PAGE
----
The Federal Financial Institutions Examination Council (FFIEC) has issued new guidance on authentication and access titled, “Authentication and Access to Financial Institution Services and Systems” (Guidance.)  The Guidance is intended to provide financial institutions with examples of effective risk management principles and practices for access and authentication.

The Guidance contains risk management principles and practices that can support a financial institution’s authentication of (1) users accessing the financial institution’s information systems, including employees, board members, third parties, service accounts, application, and devices (collectively, users) and (2) business and consumer customers (collectively, customers) authorized to access digital banking services.  The Guidance, which replaces previously issued 2005 and 2011 FFIEC guidance, is not intended to serve as a comprehensive framework for identity and access management programs and does not endorse any specific security framework or standard.  However, the Guidance is applicable not only to financial institutions, but also applies to any third party service provider acting on a financial institution’s behalf.

The Guidance begins with a discussion of the “threat landscape” faced by financial institutions.  It observes that the evolution of new technologies and broadly-used access points has expanded the system entry or access points through which an attacker can compromise a financial institution.  It also observes that certain authentication controls that were previously effective no longer provide a sufficient defense against evolving and increasingly sophisticated methods of attack.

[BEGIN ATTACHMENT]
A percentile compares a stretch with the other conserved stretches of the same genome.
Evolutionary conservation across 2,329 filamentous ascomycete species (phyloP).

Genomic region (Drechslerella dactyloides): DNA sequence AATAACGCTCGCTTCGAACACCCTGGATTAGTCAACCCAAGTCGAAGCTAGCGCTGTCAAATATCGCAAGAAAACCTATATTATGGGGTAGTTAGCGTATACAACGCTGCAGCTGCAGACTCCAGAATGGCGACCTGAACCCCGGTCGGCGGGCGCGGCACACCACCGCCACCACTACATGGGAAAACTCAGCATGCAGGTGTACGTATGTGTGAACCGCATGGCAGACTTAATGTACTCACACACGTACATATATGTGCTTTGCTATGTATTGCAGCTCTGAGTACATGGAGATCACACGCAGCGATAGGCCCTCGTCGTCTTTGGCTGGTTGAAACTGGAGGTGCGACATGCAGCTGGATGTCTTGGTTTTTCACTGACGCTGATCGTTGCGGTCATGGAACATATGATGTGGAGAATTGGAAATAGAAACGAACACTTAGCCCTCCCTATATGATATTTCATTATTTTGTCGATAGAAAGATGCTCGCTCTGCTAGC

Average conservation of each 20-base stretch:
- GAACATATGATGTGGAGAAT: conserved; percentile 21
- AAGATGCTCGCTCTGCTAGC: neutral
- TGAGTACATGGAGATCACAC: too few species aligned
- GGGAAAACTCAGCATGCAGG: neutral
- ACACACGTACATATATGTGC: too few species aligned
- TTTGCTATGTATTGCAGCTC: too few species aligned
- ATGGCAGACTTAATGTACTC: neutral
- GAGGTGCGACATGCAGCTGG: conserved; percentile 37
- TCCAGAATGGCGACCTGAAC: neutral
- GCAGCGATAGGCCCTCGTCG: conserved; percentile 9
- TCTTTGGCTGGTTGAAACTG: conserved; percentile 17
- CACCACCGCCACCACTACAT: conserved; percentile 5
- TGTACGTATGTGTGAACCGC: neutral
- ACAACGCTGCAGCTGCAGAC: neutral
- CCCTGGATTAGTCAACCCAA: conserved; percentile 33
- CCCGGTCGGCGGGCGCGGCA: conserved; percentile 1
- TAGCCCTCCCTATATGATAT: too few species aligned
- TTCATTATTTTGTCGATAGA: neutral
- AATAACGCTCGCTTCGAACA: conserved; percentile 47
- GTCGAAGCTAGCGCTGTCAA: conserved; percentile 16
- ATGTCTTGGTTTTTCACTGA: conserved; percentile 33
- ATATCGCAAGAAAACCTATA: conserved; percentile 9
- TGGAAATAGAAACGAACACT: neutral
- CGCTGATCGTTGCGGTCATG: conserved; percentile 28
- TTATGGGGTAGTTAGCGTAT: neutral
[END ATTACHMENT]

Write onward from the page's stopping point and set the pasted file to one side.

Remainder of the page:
The other topics addressed by the Guidance are:

  • Risk assessment to determine appropriate authentication techniques and access management practices, including examples of effective risk assessment practices
  • Layered security controls
  • Multi-factor authentication as part of layered security
  • Monitoring, activity logging, and reporting processes and controls
  • Email systems and internet browsers
  • Call center and IT help desk authentication
  • Data aggregators and other customer-permissioned entities providing services to customers
  • User and customer awareness and education

The Guidance includes an Appendix that lists examples of practices or controls related to access management, authentication, and supporting controls.